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Archive (2005–2015)

Management of cranial cruciate ligament rupture in small dogs: A questionnaire study

Journal: Veterinary and Comparative Orthopaedics and Traumatology (VCOT)
ISSN: 0932-0814
DOI: https://doi.org/10.3415/VCOT-12-06-0070
Issue: 2013: Issue 6 2013
Pages: 493-497

Management of cranial cruciate ligament rupture in small dogs: A questionnaire study

Online Supplementary Material

E. Comerford (1), K. Forster (2), K. Gorton (2), T. Maddox (2)

(1) Institute of Ageing and Chronic disease and School of Veterinary Science, Leahurst Campus, University of Liverpool, Neston, Wirral, UK; (2) Small Animal Teaching Hospital, School of Veterinary Science, Leahurst Campus, University of Liverpool, Neston, Wirral, UK

Keywords

Management, dogs, Cranial cruciate ligament, conservative

Summary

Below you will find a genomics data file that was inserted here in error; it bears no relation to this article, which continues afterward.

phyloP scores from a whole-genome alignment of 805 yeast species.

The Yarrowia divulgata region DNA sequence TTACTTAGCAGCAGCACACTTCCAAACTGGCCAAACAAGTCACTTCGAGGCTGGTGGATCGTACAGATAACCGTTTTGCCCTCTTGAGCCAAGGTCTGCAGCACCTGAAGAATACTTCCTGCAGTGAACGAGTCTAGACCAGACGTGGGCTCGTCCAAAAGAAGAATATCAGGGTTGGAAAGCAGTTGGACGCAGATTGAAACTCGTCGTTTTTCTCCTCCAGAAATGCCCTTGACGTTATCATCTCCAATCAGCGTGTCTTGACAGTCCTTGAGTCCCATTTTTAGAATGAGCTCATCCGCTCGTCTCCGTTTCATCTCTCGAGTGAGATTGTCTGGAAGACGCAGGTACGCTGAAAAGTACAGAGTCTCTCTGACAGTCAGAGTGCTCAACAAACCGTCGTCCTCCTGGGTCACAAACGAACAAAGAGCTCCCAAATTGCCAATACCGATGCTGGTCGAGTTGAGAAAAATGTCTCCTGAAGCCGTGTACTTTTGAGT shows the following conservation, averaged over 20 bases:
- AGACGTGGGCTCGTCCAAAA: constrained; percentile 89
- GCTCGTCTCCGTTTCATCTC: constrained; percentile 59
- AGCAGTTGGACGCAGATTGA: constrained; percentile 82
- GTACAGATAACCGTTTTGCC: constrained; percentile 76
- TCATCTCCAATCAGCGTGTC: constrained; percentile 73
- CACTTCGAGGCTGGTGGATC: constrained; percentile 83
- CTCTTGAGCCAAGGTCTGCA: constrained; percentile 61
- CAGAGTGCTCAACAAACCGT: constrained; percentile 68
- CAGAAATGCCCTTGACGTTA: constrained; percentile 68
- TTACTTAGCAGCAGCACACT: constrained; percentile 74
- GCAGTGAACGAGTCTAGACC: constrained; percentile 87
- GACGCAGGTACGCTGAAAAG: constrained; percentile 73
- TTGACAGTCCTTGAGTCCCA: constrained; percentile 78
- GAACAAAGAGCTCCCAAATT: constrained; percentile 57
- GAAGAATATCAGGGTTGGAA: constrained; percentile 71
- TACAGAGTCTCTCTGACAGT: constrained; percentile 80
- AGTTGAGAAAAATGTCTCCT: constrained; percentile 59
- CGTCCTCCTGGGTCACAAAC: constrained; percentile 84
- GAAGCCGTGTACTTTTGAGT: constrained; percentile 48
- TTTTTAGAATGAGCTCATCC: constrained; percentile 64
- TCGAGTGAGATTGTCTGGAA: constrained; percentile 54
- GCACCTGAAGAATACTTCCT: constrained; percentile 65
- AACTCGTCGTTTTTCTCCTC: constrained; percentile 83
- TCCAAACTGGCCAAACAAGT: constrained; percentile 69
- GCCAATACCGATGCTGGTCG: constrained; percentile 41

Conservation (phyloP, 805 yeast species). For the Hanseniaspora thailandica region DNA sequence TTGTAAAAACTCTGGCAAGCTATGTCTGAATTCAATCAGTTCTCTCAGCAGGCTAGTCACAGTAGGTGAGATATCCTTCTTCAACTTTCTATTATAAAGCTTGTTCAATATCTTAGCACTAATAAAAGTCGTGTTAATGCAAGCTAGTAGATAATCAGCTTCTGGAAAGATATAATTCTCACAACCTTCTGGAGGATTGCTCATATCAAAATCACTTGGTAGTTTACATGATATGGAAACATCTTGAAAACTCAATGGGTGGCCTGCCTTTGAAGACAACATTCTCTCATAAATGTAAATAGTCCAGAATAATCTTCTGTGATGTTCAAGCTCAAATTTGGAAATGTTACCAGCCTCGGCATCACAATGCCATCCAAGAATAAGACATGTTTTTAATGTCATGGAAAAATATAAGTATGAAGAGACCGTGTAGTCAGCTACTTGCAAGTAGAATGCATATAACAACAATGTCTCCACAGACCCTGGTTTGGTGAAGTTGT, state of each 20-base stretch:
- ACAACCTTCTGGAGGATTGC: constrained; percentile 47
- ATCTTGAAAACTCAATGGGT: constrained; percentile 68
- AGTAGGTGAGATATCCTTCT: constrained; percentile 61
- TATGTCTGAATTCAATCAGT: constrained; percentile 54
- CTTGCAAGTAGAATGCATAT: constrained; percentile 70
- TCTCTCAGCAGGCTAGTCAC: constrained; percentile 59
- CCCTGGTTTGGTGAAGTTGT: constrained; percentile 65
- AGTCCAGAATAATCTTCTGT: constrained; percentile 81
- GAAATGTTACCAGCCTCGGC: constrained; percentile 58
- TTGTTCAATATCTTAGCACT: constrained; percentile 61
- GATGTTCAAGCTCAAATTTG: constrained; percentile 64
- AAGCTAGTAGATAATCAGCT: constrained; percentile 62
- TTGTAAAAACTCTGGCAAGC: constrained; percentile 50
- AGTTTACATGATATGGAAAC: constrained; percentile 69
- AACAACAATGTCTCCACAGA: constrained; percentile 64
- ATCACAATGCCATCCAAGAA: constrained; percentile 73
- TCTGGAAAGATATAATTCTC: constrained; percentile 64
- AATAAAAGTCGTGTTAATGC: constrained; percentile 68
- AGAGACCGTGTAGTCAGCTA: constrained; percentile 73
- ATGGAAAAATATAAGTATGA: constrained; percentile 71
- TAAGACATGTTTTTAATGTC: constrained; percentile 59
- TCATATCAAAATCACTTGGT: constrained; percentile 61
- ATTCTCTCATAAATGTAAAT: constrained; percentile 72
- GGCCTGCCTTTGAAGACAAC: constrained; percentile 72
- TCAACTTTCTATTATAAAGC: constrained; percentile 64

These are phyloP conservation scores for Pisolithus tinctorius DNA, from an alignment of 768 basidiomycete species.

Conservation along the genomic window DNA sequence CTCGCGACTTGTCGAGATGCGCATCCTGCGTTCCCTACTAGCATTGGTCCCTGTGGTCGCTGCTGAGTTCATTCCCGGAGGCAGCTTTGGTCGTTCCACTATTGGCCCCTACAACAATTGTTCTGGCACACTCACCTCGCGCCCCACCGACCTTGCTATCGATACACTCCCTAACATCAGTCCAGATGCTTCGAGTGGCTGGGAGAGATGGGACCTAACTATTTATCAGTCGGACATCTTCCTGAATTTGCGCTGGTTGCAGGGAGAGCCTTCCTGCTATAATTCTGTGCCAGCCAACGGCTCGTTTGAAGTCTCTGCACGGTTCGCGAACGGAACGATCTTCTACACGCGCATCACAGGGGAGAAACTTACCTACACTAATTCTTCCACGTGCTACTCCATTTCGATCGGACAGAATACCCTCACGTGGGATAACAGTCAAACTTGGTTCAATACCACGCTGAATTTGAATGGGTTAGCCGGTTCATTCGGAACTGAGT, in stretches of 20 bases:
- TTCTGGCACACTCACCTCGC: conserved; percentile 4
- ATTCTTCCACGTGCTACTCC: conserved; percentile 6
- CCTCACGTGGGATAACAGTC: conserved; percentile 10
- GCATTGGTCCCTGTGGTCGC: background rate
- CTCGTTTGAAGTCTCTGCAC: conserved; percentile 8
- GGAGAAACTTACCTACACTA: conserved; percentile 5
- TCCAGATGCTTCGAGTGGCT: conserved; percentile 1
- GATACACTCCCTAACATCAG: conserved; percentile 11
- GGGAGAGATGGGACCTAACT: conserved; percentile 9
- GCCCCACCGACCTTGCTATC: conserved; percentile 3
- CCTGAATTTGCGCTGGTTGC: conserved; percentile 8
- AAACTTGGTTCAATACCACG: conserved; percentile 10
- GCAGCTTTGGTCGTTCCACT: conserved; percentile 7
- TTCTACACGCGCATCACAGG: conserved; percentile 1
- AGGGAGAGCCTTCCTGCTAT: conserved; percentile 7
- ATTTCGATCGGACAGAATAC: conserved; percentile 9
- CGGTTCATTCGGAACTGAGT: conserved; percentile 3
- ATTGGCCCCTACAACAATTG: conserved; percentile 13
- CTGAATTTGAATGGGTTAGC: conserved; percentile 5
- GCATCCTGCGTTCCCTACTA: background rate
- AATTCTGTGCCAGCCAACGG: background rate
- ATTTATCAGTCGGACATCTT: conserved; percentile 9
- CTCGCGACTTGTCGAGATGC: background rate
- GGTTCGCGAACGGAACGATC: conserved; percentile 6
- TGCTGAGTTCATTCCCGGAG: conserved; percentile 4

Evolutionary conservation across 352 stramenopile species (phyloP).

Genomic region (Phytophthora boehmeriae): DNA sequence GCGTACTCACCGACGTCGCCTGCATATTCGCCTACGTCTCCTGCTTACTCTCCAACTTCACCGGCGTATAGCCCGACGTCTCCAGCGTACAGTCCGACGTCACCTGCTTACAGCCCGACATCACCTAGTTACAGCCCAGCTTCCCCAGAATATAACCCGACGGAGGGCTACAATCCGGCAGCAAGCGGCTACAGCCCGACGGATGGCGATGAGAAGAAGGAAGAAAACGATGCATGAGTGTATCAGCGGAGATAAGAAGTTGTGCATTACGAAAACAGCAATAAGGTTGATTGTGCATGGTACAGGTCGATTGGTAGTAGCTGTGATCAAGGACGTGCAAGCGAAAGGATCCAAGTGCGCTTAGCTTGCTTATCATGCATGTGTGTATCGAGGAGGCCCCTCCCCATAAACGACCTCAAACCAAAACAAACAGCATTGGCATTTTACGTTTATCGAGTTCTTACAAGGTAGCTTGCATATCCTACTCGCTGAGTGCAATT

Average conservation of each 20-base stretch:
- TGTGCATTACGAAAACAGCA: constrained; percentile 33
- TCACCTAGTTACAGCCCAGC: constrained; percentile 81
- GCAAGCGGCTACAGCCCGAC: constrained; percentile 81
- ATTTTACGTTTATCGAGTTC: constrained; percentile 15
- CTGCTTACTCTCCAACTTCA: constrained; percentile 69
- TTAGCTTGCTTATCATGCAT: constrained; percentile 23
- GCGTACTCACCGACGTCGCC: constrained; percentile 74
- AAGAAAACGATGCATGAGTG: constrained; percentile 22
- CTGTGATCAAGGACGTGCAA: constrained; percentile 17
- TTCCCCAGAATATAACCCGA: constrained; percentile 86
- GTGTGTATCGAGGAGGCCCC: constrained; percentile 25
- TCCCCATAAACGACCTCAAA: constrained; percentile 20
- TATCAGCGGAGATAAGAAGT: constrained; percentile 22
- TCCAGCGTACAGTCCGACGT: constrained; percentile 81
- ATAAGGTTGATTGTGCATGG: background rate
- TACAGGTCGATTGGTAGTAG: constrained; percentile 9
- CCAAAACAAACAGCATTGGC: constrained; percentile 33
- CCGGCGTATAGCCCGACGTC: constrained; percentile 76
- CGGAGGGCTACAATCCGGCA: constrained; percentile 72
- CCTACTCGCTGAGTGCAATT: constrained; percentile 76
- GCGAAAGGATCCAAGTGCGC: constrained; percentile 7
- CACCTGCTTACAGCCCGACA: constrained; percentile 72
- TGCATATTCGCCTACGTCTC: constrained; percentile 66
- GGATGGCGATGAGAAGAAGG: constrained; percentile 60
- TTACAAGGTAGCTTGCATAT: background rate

Objectives: To survey the current management of cranial cruciate ligament rupture in small dogs (<15 kg) by veterinarians. Methods: A questionnaire was distributed to veterinarians attending the British Veterinary Orthopaedic Association Spring meeting and British Small Animal Veterinary Association Annual Congress which took place in April 2010. Respondents were surveyed on their management of small dogs with cranial cruciate ligament rupture Results: Immediate surgical management was chosen by 15.5% of the respondents. Following that, 77.6% of respondents suggested that case management would depend on severity of lameness (81%), age (72.6%), bodyweight (70.4%), degree of instability (64.8%), and duration of lameness (64.0%). Conservative management included non-steroidal anti-inflammatory drugs (91.1%), short leash walks (91.1%), weight loss (89.0%), hydrotherapy (53.6%), physiotherapy (41.9%), and cage rest (24.2%). Where surgical management was chosen, 71.4% would perform the procedure rather than refer it to another practice. Surgical techniques included extra-capsular stabilisation (63.4%), corrective osteotomies (32.9%), and intra-articular stabilisation (6.8%). The demographic characteristics of the responding veterinarians had no effect on their initial management of the case. General practice veterinarians were less likely to perform a corrective osteotomy than to refer the case, but were no less likely to perform an extracapsular technique. Clinical significance: Conservative management is still widely used for treatment of cranial cruciate ligament rupture in dogs weighing less than 15 kg; this is in agreement with previous publications on the management of this condition in small dogs.

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